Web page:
Our botanist, Mr. Hartman, drew my attention to an interesting cactus, which is beautifully shaped like a candelabra, and attains a height of three to five feet. As it grows old, the top joints of the branches become thick and heavy and are easily broken off by the wind. The joints, like all other parts of the plant, are beset with numerous inch-long spines, and many of them fasten in the loose, moist soil and strike root. In this way many new plants are formed, standing in a circle around the mother plant. On sloping ground the young plants form rows, some forty feet long. There was a fruit to be observed, but very scarce in comparison with that of other species of Cereus growing in the vicinity.
A Remarkable Antique Piece—A New Species of Century Plant—Arrival at Nacori, at the Foot of the Sierra Madre—Trincheras—A Mammoth Tusk Secured—Climbing the Sierra Madre—A New Squirrel Discovered—Solitude—Apache Monuments—Arrival at Upper Bavispe River.
From Granados we took an easterly course, being at last able to cross the Bavispe River, which, owing to heavy rains in the sierra, had for some time been overflowing. Starting from this point, the ground gradually rising, we arrived at Bacadehuachi, a small village remarkable for its church, a massive adobe structure, the grand style of which looked somewhat out of proportion in these mountains. It had been built by the Franciscans more than 100 years ago, on the site of an older Jesuit church, remains of which are still in existence, and which in turn had been erected on the ruins of an ancient temple.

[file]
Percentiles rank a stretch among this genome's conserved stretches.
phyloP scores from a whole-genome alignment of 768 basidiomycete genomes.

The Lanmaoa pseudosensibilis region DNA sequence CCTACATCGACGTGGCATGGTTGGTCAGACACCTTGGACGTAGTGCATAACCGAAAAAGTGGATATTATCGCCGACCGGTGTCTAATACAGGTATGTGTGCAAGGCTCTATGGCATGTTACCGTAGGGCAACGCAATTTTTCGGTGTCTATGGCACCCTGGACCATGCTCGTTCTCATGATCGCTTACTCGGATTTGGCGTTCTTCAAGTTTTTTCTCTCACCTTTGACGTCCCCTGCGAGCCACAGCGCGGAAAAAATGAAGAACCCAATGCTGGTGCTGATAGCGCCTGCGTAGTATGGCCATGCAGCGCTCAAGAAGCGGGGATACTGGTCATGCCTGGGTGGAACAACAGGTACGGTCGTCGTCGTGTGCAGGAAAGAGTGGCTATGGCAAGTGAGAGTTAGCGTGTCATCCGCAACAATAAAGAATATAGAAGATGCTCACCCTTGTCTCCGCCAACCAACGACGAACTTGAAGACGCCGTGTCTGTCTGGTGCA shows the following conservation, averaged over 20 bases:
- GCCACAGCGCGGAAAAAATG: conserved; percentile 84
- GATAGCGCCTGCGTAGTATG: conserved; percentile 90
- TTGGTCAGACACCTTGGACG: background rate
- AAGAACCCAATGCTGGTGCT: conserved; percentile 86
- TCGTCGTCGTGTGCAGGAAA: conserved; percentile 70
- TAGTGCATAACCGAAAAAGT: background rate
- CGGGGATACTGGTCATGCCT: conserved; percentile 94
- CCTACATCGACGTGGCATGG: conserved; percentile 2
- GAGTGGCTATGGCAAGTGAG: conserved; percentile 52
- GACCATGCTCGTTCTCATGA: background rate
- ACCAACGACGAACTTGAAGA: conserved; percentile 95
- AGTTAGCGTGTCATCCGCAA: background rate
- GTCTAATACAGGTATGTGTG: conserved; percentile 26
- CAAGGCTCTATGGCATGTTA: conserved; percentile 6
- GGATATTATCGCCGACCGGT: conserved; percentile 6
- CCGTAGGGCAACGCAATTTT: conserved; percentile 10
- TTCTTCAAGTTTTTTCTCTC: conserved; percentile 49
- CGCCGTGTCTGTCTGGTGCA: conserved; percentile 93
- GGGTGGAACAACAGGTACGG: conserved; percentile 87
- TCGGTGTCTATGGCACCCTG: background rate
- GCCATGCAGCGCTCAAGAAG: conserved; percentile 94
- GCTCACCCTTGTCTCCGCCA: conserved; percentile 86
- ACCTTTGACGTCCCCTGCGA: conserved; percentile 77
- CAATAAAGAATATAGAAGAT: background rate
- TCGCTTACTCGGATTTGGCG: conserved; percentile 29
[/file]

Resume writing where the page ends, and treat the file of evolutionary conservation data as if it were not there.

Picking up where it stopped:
While inspecting the church Professor Libbey discovered that one of the holy water fonts or stoups was a piece of great antiquity, and we were informed that it had been dug up from the debris of the ancient temple when the foundations for the present building were laid. Its aesthetic value appealed even to the unscientific builders of the church, who deemed the vessel worthy of a place in the new cathedral, where it served as a benitier. Unfortunately, it had been found necessary to engrave on the ancient carving some Roman letters dedicating the vessel to its new purpose. Though this somewhat mars its general character, the vase is a most valuable relic of prehistoric Mexico, not only as a masterpiece of ancient art, but still more as a way-mark or sign-post showing the trend of Aztec migrations.
It was not possible to obtain it right away, but a few days later I sent a messenger to a gentleman in Granados, whose wife had been relieved from illness by some remedy of mine, requesting him to use his influence with the priest, and in due course I had the satisfaction of possessing this valuable relic of history. The vase is made of a soft, unctuous stone resembling steatite (soapstone); it is true agalmatolite, a mineral popularly called pagoda stone. Through the mouth of the human head carved out in front passes a copper tube, which once no doubt pierced the thick wall of the vessel and penetrated into its interior. This tube had been stopped up to make the piece available for its new purpose.